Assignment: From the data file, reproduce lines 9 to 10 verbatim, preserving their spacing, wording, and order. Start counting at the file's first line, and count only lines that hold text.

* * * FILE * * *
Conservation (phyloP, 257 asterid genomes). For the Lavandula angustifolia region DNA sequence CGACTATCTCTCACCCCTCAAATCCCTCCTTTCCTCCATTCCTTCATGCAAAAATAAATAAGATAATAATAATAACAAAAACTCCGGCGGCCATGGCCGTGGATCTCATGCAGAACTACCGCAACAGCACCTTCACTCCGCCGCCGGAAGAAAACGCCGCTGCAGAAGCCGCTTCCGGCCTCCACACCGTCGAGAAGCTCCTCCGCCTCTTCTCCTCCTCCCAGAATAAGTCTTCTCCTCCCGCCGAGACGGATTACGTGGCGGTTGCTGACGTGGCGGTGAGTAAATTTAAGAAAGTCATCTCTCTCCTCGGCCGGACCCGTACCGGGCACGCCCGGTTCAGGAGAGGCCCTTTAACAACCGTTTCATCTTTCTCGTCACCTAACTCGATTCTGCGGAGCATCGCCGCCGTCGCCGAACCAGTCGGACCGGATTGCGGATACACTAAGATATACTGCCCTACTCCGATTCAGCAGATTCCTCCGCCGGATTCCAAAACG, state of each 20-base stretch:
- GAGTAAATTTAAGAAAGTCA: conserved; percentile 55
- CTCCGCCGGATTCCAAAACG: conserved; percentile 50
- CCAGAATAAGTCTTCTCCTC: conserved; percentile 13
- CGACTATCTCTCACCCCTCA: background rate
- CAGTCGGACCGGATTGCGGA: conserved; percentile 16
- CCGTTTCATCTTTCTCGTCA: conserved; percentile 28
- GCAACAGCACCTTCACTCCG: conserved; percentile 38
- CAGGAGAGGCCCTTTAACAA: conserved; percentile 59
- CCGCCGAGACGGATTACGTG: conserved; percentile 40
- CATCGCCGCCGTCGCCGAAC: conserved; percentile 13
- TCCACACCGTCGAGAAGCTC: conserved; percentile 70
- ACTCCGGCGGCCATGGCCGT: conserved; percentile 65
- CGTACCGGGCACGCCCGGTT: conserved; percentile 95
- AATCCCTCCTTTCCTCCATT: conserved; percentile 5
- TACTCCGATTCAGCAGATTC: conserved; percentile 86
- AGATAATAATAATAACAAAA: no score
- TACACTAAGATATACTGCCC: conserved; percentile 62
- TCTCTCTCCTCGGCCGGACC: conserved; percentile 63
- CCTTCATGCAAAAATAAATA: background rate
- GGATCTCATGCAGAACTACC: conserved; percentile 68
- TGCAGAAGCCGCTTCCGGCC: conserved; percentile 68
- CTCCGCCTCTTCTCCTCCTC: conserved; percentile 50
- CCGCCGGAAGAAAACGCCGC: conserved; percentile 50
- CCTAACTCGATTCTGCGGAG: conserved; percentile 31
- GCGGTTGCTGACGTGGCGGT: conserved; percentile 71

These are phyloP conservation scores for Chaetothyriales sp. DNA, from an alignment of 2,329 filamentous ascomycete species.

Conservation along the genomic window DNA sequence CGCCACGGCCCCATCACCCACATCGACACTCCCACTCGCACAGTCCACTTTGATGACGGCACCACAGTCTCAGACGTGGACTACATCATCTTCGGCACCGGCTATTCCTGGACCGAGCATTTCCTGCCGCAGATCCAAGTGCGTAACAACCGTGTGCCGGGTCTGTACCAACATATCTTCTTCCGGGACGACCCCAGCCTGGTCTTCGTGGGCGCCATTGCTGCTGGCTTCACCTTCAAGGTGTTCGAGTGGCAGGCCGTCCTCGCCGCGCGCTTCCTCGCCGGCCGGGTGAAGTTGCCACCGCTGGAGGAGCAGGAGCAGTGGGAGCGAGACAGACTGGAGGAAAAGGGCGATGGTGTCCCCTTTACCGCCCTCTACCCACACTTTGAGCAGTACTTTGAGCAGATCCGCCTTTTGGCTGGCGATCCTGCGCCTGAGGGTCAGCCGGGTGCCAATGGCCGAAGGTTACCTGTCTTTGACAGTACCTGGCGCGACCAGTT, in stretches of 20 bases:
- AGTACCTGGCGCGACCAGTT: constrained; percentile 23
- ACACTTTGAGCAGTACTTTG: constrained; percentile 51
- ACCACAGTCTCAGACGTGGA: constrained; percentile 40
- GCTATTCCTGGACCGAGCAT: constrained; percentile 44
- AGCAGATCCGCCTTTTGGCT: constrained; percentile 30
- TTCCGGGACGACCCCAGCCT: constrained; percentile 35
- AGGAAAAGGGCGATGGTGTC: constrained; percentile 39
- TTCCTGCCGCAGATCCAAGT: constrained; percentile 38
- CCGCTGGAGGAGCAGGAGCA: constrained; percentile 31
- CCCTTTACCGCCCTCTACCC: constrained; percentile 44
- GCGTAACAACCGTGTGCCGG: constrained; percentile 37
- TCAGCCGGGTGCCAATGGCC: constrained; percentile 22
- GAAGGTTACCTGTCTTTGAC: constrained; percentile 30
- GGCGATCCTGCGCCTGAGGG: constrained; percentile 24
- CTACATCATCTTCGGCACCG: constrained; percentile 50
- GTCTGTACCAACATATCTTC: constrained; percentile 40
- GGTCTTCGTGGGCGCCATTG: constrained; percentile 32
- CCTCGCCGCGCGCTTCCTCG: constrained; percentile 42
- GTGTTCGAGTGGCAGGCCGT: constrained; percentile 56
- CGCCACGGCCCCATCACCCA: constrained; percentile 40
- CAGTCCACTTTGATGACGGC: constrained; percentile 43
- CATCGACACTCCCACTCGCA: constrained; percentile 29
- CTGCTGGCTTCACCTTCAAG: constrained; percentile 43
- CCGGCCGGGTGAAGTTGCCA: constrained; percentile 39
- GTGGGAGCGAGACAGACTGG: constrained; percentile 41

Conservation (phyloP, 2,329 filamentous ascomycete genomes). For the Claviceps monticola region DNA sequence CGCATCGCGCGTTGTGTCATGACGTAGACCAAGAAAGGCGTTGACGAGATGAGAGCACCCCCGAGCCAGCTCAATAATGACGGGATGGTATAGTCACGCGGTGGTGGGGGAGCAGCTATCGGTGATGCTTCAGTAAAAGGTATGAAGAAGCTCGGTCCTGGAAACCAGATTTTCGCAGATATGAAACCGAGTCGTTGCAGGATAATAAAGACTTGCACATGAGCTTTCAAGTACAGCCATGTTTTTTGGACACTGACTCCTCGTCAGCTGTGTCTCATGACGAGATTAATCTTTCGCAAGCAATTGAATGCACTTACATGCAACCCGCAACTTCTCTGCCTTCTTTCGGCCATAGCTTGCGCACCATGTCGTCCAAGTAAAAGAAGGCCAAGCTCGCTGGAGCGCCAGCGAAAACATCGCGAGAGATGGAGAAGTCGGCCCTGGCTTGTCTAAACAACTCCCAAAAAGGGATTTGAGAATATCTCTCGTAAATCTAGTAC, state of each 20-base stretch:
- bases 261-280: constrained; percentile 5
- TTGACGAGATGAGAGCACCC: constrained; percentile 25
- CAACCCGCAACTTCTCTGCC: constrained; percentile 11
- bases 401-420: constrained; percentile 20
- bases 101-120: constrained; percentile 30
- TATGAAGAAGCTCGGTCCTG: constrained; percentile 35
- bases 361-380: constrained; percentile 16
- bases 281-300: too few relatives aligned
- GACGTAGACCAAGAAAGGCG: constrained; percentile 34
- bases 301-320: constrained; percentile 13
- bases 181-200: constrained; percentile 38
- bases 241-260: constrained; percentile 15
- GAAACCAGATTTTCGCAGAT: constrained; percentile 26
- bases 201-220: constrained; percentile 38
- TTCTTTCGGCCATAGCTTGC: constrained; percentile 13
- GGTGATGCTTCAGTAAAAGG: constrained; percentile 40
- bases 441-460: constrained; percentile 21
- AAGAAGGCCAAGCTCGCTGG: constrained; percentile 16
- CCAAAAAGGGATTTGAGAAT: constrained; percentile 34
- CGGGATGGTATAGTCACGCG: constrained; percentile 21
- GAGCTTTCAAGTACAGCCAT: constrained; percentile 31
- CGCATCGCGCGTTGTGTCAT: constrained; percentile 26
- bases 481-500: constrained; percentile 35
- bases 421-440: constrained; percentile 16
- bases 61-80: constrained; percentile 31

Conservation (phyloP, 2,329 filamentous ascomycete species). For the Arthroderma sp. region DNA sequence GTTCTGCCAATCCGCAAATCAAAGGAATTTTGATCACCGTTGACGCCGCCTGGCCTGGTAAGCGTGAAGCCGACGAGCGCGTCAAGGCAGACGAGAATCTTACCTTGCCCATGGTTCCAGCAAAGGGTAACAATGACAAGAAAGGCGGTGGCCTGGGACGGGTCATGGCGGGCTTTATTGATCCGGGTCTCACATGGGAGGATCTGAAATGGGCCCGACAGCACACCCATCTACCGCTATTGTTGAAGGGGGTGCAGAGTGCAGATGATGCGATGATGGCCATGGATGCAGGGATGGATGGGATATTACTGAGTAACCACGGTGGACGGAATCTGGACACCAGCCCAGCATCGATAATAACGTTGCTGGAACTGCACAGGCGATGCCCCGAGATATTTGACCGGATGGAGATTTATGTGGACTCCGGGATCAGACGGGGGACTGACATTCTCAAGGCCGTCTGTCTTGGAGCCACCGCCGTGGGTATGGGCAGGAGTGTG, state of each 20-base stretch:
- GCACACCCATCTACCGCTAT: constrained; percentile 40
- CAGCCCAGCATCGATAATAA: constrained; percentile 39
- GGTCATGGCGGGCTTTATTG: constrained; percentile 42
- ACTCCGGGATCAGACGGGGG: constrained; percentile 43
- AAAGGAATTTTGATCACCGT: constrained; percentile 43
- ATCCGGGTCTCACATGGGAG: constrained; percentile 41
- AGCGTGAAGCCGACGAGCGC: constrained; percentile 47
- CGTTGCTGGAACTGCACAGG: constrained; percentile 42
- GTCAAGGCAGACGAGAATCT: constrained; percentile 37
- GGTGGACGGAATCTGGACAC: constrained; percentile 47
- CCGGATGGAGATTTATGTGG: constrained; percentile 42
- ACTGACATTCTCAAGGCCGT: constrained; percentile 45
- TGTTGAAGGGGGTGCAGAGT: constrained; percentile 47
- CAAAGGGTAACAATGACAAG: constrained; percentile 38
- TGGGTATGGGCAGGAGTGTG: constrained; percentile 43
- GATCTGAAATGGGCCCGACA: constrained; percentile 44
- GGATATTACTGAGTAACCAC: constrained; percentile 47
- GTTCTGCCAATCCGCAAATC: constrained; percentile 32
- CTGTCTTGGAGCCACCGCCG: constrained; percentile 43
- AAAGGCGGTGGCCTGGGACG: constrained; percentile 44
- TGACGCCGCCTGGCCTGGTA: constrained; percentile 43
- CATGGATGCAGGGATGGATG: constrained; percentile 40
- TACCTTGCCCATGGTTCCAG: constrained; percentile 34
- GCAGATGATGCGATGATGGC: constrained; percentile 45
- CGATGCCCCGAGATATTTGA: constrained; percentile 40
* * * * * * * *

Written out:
- CAGGAGAGGCCCTTTAACAA: conserved; percentile 59
- CCGCCGAGACGGATTACGTG: conserved; percentile 40